Advertisement
YOU ARE HERE: LAT HomeCollectionsMurders

The State

Stayner Is Found Sane in Yosemite Murders

Courts: Jury rejects defense claim that the motel handyman was insane when he killed three tourists. Decision means he is eligible for the death penalty.

September 17, 2002|From Associated Press

SAN JOSE — Convicted Yosemite killer Cary Stayner was sane when he murdered three park tourists in 1999, jurors said Monday, clearing the way for them to determine whether he is sentenced to death or spends the rest of his life in prison.

Jurors took less than four hours to reject the defense claim that the former motel handyman was insane and unable to understand what he was doing, or that it was wrong to murder the three Yosemite National Park tourists.

The same jurors convicted Stayner last month of murdering Carole Sund, 42, of Eureka; her daughter, Juli, 15; and their friend Silvina Pelosso, 16, of Argentina, while they were staying at the lodge where he worked outside the park.

Jurors now will begin the penalty phase of the case against Stayner, 41, who already is serving a life sentence for murdering park naturalist Joie Ruth Armstrong.

Prosecutors said proof of Stayner's sanity was his confession to the FBI, in which he detailed his methodical and elaborate efforts to cover his tracks.

Prosecutor George Williamson said Stayner's efforts to cover up the crimes showed a consciousness of guilt, which was a direct sign that he knew the crimes were wrong.

"People who kill like this defendant are not normal," Williamson said in his closing argument. "He obviously has issues."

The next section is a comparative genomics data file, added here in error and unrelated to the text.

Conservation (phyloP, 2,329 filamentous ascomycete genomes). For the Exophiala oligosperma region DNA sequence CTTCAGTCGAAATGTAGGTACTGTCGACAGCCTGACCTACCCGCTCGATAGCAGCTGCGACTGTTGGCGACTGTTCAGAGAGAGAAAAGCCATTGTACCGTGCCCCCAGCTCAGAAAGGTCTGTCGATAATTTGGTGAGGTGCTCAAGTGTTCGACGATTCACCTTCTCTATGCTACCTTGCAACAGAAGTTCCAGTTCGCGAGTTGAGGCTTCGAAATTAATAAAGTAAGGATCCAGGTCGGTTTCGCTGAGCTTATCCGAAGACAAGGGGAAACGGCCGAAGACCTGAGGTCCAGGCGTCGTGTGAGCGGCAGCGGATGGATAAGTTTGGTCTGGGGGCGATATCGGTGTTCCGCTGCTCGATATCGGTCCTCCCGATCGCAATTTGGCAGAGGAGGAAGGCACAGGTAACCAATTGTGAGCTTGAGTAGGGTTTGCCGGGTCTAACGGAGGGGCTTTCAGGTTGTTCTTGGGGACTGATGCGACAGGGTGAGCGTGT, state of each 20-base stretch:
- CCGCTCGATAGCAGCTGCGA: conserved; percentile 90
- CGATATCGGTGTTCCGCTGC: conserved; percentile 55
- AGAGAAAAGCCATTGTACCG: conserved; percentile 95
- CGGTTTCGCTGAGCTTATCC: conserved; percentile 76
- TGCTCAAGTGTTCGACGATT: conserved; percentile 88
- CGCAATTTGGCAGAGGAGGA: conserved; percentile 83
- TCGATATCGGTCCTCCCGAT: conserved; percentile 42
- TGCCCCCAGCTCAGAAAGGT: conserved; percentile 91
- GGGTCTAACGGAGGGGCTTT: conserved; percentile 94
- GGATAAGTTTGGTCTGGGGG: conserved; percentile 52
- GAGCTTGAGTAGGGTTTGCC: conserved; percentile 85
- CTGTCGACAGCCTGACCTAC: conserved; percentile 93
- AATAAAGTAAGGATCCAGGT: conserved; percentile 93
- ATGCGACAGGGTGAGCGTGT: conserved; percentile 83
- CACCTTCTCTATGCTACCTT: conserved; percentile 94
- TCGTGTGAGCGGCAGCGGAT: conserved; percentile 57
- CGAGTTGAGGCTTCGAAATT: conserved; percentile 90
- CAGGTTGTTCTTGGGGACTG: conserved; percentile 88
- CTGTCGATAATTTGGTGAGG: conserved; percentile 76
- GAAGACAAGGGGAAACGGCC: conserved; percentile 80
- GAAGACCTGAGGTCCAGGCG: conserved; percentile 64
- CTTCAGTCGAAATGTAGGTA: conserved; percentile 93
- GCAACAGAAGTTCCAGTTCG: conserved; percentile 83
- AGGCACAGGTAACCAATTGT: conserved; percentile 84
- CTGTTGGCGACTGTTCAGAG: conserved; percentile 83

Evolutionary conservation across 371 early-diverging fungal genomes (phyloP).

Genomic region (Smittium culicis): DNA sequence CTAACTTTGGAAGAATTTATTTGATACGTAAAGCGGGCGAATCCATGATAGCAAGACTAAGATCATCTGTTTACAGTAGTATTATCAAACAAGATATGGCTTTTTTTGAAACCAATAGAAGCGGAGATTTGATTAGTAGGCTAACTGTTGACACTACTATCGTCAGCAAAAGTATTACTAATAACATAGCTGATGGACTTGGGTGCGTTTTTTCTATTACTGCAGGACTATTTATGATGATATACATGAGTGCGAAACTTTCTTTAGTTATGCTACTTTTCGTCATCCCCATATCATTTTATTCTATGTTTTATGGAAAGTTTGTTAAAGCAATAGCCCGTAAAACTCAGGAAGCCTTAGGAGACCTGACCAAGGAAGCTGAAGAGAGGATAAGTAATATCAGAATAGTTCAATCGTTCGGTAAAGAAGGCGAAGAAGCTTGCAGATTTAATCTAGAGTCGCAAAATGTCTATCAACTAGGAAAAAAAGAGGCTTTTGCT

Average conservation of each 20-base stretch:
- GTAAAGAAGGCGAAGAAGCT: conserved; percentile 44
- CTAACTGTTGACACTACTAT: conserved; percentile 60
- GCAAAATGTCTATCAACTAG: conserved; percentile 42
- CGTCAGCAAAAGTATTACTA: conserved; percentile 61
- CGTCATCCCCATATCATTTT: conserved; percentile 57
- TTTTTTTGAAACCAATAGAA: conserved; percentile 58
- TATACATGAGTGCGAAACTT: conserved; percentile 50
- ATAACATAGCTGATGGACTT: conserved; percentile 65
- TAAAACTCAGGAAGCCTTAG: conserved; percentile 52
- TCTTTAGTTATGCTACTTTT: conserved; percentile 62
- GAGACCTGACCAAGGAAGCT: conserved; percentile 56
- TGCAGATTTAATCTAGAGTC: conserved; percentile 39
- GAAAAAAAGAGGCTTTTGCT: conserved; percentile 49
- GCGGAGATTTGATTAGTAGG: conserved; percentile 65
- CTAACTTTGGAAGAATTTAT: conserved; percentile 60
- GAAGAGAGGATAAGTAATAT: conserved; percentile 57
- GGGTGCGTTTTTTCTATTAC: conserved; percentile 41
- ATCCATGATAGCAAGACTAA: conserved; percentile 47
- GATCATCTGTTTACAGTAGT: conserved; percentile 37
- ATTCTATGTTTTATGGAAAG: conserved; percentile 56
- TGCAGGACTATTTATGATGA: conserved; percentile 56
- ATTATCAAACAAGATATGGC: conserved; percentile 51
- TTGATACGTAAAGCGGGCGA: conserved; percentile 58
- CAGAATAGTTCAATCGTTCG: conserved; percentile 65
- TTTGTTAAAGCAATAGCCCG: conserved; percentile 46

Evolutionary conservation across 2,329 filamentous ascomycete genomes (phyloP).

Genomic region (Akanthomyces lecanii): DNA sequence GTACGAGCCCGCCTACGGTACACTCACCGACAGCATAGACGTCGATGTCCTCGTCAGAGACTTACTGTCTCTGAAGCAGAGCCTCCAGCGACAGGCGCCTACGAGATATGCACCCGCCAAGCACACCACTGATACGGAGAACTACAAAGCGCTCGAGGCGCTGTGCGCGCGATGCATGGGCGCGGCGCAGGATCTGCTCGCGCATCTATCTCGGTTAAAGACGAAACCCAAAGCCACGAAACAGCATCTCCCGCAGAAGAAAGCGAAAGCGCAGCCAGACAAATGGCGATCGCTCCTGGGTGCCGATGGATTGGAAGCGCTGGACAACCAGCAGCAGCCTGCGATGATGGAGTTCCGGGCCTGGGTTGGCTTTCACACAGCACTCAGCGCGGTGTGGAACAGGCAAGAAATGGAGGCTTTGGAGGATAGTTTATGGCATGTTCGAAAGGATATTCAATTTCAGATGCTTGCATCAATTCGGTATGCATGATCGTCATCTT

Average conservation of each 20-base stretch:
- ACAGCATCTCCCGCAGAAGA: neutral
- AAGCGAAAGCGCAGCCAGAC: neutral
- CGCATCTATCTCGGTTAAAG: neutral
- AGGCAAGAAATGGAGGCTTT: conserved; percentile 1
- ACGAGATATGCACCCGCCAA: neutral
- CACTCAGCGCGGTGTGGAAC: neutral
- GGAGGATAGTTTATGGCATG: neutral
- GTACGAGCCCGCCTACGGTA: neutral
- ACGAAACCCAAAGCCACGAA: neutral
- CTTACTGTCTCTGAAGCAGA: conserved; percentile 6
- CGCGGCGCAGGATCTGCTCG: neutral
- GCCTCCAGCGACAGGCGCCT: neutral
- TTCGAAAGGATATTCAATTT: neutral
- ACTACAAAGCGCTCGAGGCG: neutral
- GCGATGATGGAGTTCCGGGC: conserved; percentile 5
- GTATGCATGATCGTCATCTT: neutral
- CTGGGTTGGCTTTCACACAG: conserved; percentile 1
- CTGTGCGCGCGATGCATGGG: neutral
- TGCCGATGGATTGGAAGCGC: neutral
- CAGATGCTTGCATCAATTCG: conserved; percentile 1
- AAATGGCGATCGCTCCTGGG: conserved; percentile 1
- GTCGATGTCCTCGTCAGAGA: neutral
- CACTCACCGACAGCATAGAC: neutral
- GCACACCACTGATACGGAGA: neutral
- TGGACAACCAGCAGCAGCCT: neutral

Defense attorney Marcia Morrissey said a legacy of family mental disorders, a troubled childhood and voices that Stayner said told him to "do the job" should have convinced jurors that he was insane.

"The thing that screams loudest from the beginning to the end of this case is that the crimes are the result of a mental disease or defect," Morrissey told jurors. "These were senseless acts, they were bizarre acts."

Shortly before reaching the verdict, the jury listened to a portion of the trial transcript in which defense expert Dr. Alison McInnes said on cross-examination that two other doctors had found Stayner sane.

Stayner confessed to killing the trio while they were staying at rustic Cedar Lodge in El Portal. The disappearance of the three in February 1999 received worldwide attention.

The crime was unsolved for nearly six months until Stayner struck again, snatching Armstrong, 26, and beheading her near her cabin in the park in July 1999.

Stayner told FBI interrogators that he had fantasized for months about sexually assaulting young girls and then killing them.

On the night of Feb. 15, 1999, he said he saw "easy prey" through the open blinds of Room 509 at Cedar Lodge.

With his killing "kit," which included a gun, knife, rope and duct tape, Stayner pretended to check for a leak. He then pulled his gun, telling the three he was desperate and needed their car.

Stayner described how he "nonchalantly" strangled Carole Sund while the girls were bound and gagged in the bathroom.

He dumped Sund's body in the trunk of her rental car and later strangled Pelosso.

Stayner repeatedly tried to rape Juli Sund throughout the night, but was hindered by impotence.

Early the next morning, he drove her to Lake Don Pedro, a reservoir in the Sierra foothills, where he sexually assaulted her again. He said he loved her and then slashed her throat and covered her body in brush.

Stayner ditched the rental car, with the bodies of Carole Sund and Pelosso in it, off a rural highway and later returned and torched it.

He told investigators that he wasn't upset about what he had done, and was only concerned about getting to work on time.

Advertisement
Los Angeles Times Articles
|
|
|